After six months of anti-government protests, the Thai military has declared martial law over the Southeast Asian country, affirming that it is not a coup. This declaration comes after the May 7 announcement that the Prime Minister and nine of her ministers were dismissed after abuse of power.
The military statement was signed by army chief Gen. Prayuth Chan-Ocha, who later read it on air. He cited a 1914 law that gives the authority to intervene during times of crisis, and said it had taken the action because on-going mass rallies between political rivals "could impact the country's security and safety of the lives and public property."
Niwattumrong Boonsongpaisan, Thailand's current acting prime minister, assured the press that his government would not resign, and that it would be unconstitutional for him to do so.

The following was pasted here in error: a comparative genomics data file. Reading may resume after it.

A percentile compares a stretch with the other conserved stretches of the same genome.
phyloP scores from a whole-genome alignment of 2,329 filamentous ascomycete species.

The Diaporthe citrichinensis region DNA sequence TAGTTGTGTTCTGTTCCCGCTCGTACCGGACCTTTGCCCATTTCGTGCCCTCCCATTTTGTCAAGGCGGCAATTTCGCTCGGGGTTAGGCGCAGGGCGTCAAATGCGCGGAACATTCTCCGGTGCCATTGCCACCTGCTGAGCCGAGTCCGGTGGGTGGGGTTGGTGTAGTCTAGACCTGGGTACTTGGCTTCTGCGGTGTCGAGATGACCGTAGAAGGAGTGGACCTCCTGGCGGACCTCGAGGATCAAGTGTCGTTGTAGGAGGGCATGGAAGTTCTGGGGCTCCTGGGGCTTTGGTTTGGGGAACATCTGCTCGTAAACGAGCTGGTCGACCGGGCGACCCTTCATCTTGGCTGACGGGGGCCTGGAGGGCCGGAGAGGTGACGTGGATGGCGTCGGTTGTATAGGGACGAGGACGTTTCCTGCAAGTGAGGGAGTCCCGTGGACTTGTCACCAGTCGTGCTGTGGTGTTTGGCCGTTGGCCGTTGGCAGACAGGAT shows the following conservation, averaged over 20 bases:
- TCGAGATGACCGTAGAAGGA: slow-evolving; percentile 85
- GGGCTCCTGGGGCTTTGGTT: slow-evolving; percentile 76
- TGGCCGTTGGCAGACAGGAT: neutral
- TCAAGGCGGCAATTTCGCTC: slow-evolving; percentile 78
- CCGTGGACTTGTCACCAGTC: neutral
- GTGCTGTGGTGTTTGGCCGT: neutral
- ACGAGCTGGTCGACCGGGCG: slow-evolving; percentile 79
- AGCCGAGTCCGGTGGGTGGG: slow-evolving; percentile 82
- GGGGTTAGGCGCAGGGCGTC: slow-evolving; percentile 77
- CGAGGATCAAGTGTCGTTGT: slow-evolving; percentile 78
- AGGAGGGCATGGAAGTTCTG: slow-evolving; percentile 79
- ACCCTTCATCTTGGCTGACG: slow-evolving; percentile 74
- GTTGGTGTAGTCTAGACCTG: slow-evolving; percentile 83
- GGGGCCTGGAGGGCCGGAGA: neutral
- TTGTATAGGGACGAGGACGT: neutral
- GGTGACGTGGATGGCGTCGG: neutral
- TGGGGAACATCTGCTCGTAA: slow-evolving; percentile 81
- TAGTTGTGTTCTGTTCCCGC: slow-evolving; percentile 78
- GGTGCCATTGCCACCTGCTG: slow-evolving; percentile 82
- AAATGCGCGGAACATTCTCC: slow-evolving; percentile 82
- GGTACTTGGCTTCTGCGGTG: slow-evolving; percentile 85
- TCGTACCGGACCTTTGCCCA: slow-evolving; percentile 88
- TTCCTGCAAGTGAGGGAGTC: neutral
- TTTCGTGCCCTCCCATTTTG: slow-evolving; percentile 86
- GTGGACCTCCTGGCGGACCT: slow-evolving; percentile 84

The civil unrest in Thailand has resulted in 28 deaths and hundreds of injuries during protests. The anti-government factions have promised to call off their rallies by May 26 if they have not proven successful in their goal to "oust the government and install an unelected prime minister and government."
The Senate, the only functioning legislative body in the country, was seen as the last resort of the anti-government protesters, who are calling for an interim, unelected prime minister to be chosen.
"We declared a state of emergency, it's not a coup. Because of the situation, it's not stable, they kill each other every day."